The extreme winter conditions of 1846/47 exacerbated the mounting crisis that the Great Famine had already created. The number of deaths from hunger in Galway town averaged between 25 and 30 a week. As well as the main workhouse on Newcastle Road (now the University College Hospital ) auxiliary workhouses had opened at Barna, Newtownsmyth, Merchants Road, St Helen Street, and in Dangan. Six soup kitchens operated throughout the town feeding some 7,000 people a day and more as newcomers streamed in from rural districts. On one bitterly cold morning two children were found frozen to death on High Street. Another child dead nearby.
The workhouses were completely overcrowded. Confronted by the demands of a desperate people, many of whom were diseased and aggressive, the authority there was breaking down. As the workhouses became more crowded, the ratepayers of the town (who were obligated to financially support the charity ), often refused to pay more. There was a constant demand for money to meet day to day expenses. It was a burden that had become a nightmare for everyone. There were riots in the streets. Food shops were broken into leading to confrontations with the police. Within the workhouses themselves there were regular fights and quarrels among the inmates, and among the staff. A riot erupted at Dangan when the boys complained that they had not received their dinner.
Even though the sexes were kept apart, there were incidences that were frowned upon. Two boys were found locked in a provisions store with a girl. Mary Qualter, a pauper employed at Dangan to look after children, ran off with another pauper, John Keady. They were married by the Rev Peter Daly, who may have had a soft spot for the pair. John and Mary remained away for a few days, before returning to the workhouse. I am sure there was hell to pay!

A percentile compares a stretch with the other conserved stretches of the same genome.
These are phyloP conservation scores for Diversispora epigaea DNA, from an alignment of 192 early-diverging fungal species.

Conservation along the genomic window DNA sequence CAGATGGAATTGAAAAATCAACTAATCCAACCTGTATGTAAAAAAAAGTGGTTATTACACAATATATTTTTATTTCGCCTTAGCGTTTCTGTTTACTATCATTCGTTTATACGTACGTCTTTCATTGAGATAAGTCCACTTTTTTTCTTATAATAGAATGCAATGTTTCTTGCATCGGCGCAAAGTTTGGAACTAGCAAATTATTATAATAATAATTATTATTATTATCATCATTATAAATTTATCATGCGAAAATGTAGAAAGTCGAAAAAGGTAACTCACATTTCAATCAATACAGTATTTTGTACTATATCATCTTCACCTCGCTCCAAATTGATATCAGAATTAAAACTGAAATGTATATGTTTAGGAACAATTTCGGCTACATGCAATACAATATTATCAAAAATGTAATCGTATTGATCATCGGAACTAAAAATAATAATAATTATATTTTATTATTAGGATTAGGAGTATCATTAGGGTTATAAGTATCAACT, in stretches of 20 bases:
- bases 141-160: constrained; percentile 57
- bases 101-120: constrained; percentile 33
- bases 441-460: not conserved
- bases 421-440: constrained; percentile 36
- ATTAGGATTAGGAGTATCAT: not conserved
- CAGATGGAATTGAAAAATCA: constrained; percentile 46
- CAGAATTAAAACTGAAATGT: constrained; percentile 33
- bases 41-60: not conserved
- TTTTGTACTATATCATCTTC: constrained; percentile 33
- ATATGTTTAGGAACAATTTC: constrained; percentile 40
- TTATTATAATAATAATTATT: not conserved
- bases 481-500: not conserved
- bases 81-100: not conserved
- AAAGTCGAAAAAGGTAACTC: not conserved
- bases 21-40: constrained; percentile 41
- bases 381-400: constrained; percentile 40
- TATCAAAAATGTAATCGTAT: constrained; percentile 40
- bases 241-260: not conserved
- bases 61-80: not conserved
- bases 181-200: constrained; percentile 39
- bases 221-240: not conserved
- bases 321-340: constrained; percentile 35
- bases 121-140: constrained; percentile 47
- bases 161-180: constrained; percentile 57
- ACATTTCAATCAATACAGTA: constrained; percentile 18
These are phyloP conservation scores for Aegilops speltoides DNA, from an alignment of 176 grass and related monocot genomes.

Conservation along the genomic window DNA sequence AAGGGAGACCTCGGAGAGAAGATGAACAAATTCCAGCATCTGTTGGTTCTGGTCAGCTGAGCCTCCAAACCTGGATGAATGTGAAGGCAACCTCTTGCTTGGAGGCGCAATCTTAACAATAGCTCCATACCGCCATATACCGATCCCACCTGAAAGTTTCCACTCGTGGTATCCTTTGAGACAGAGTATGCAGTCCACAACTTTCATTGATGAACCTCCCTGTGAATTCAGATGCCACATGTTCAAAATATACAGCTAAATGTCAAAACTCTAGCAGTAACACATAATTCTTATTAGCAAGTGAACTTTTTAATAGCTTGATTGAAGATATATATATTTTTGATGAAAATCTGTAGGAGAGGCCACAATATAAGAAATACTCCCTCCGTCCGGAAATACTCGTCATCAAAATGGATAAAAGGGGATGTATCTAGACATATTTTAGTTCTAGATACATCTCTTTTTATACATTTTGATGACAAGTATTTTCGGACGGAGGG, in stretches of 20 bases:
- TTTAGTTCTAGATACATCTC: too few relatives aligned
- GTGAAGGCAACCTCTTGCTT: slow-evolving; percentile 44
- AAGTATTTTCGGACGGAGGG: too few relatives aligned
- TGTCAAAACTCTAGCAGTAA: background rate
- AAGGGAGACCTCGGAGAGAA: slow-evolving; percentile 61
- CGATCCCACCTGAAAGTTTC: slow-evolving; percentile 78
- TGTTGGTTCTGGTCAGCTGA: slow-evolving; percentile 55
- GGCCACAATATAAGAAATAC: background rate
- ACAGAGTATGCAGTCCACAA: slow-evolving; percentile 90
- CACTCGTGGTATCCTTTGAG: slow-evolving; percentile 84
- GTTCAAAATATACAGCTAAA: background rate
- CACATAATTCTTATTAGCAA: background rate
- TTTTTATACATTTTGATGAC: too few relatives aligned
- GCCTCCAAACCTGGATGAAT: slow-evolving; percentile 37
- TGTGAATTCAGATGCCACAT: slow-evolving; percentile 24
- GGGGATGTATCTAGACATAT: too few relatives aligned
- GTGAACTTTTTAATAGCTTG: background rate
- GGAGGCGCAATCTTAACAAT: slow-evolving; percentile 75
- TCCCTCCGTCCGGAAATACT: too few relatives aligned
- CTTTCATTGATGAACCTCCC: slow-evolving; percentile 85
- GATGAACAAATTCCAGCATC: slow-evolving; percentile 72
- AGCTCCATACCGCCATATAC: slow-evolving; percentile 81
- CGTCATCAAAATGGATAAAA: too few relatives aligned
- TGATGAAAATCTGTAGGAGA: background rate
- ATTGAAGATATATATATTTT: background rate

There was, however, genuine concern for the protection of vulnerable young girls, many of whom were orphans. But a saviour of sorts arrived in the unlikely guise of Earl Grey (yes, the son of the famous tea merchant ), who was Secretary of State for new British Colonies, in Lord John Russell’s Whig government, at the time. He suggested that planned emigration of these young girls to Australia, all of whom would be ‘of good moral standing’, whould go some way to redress the gender imbalance there which was at the time eight to one in favour of men.
The Australian government was delighted. It agreed to fund all transportation costs but insisted on very strict guidelines as to who would be eligible for the scheme. Specifically, the girls had to ‘be imbued with religion and morally pure’, preferably between the ages 14 and 18, in good health and possess industrial skills - the latter demand was unlikely in Galway given the education and training provided to workhouse females.
However, putting the educational aspect aside, the scheme received immediate political support because it cost the government nothing. No one asked the young women what they thought of the plan, but probably they had no choice. There was no future for them in Galway at that time. It was, however, popular with ratepayers who would get some relief as the number of dependent girls would be reduced.
‘A rocky start’
Because of the wide political acceptance of the scheme, the Poor Law Commissioners were determined to make it a success so that it could continue on into the future. Before setting sail, every female was provided with ‘an outfit comprised of six shifts, two flannel petticoats, six pairs of stockings, two gowns, and two pairs of shoes’. Protestant girls were given a Bible and a psalm book, while Catholics received a Douay Bible and a prayer book.’They were also provided with handmade wooden boxes of good quality which would hold their belongings’.
In June 1848 the first ship, The Earl Grey, carried 185 workhouse females, mainly from Ulster unions, first to Plymouth, and then on to Australia. It all got off to a rocky start. The Australian people, in their straightforward manner, were probably not that impressed with Earl Grey and his girls in the first place. When the poor girls from Belfast arrived they were quickly checked out, and dismissed as being ‘of disreputable character’. They were described as ‘beggars and prostitutes’. It was reported that they had been insubordinate during the voyage, that the girls frequently drank on board, acted inappropriately with the ship’s crew, and that one girl had even died during an attempted abortion.
The scheme was immediately put on hold.
Next week: A second phase of the Earl Grey scheme was implemented, including many Galway girls. Would they be better behaved?
There were workhouses also at Tuam, Ballinasloe, Loughrea, Gort, Clifden, Portumna, Glenamaddy, Mountbellew and Oughterard.
I am leaning heavily on Christy Kelly’s Bushypark, our people - our place, a Parish History, especially on his well researched Dangan workhouse, now on sale €20.